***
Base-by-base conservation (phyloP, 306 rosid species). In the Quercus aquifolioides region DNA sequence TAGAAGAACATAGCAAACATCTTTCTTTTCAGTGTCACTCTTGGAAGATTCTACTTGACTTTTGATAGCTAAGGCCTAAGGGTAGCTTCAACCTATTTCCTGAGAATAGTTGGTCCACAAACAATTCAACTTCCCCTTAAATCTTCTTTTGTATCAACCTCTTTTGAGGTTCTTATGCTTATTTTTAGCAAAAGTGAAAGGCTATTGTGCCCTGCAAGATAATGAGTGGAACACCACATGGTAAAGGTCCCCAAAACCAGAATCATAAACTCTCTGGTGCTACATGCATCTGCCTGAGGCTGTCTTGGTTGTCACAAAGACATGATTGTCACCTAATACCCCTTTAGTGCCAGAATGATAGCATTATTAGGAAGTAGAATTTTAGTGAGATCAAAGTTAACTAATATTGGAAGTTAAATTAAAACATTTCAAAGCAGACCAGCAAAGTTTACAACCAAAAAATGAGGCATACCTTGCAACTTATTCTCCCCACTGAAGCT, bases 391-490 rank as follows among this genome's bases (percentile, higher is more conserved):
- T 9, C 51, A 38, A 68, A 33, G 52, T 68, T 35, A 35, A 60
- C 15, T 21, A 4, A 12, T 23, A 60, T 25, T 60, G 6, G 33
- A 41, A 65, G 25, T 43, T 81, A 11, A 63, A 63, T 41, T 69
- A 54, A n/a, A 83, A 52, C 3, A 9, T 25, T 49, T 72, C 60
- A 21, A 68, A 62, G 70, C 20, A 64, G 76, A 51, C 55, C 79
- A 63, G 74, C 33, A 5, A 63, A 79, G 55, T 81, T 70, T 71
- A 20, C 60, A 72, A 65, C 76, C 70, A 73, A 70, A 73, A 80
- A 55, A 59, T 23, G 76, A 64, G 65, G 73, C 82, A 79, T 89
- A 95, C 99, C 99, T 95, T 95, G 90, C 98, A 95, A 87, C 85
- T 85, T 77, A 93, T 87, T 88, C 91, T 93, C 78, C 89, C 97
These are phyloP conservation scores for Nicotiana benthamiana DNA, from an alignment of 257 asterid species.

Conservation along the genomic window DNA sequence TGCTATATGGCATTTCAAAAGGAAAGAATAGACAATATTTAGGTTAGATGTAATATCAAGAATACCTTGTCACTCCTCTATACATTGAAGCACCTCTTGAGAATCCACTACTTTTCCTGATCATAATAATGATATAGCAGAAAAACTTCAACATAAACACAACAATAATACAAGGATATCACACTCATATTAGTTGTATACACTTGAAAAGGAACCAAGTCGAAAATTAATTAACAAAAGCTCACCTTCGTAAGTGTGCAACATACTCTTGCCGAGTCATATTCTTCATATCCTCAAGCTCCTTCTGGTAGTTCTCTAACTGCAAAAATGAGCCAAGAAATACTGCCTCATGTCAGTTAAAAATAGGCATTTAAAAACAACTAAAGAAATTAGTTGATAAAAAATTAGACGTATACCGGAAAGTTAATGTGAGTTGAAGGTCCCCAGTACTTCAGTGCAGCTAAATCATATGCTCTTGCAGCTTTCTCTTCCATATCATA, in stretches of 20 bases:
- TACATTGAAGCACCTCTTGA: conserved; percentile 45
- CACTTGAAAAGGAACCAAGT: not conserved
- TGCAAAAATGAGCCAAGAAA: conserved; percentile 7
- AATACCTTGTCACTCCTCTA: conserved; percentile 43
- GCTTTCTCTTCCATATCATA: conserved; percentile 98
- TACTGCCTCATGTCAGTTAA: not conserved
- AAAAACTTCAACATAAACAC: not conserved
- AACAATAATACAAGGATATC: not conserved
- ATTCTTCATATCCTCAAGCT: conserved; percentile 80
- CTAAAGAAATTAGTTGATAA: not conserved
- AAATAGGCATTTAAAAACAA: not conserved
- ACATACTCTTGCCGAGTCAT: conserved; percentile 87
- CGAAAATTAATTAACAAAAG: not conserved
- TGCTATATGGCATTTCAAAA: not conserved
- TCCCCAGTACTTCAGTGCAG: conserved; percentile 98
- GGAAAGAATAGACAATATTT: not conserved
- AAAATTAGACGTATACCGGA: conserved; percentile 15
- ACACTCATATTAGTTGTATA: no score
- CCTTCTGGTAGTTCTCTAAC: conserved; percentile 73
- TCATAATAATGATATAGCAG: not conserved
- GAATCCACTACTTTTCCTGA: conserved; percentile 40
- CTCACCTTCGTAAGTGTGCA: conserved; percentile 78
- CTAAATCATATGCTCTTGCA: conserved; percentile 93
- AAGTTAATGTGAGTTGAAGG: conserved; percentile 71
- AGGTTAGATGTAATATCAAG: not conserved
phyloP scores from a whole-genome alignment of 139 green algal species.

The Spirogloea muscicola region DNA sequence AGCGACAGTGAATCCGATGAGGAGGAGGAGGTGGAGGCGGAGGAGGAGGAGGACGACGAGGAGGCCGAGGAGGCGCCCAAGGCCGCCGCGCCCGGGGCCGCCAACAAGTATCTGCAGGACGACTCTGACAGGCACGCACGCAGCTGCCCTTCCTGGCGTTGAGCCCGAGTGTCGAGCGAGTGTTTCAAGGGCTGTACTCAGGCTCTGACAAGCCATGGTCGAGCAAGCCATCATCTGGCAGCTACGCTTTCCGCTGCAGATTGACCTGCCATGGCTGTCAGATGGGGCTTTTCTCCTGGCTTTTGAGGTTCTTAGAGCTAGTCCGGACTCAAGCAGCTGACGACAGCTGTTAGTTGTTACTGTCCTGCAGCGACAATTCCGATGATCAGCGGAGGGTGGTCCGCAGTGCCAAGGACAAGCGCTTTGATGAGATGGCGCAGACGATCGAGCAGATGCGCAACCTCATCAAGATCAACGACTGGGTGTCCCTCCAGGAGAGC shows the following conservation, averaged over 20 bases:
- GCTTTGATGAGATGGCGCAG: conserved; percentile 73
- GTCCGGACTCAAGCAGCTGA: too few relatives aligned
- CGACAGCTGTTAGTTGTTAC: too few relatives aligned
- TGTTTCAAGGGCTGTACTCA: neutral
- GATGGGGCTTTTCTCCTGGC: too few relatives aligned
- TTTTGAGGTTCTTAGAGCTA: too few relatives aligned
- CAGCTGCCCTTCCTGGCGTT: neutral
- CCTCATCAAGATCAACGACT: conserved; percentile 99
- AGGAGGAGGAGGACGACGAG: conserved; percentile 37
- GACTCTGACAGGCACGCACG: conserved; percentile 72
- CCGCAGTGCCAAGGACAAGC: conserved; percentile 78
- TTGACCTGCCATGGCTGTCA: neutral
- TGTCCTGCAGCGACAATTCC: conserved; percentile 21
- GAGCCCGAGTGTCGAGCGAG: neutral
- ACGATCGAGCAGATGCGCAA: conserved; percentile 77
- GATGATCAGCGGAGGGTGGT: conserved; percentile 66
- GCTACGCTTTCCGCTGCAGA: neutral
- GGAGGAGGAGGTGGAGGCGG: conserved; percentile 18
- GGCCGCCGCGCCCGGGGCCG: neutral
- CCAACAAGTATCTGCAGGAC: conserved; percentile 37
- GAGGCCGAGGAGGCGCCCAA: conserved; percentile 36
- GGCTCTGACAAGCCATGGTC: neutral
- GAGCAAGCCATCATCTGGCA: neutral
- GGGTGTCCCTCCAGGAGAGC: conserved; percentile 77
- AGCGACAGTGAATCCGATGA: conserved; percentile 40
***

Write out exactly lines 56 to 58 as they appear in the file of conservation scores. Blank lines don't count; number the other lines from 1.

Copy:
- GATGATCAGCGGAGGGTGGT: conserved; percentile 66
- GCTACGCTTTCCGCTGCAGA: neutral
- GGAGGAGGAGGTGGAGGCGG: conserved; percentile 18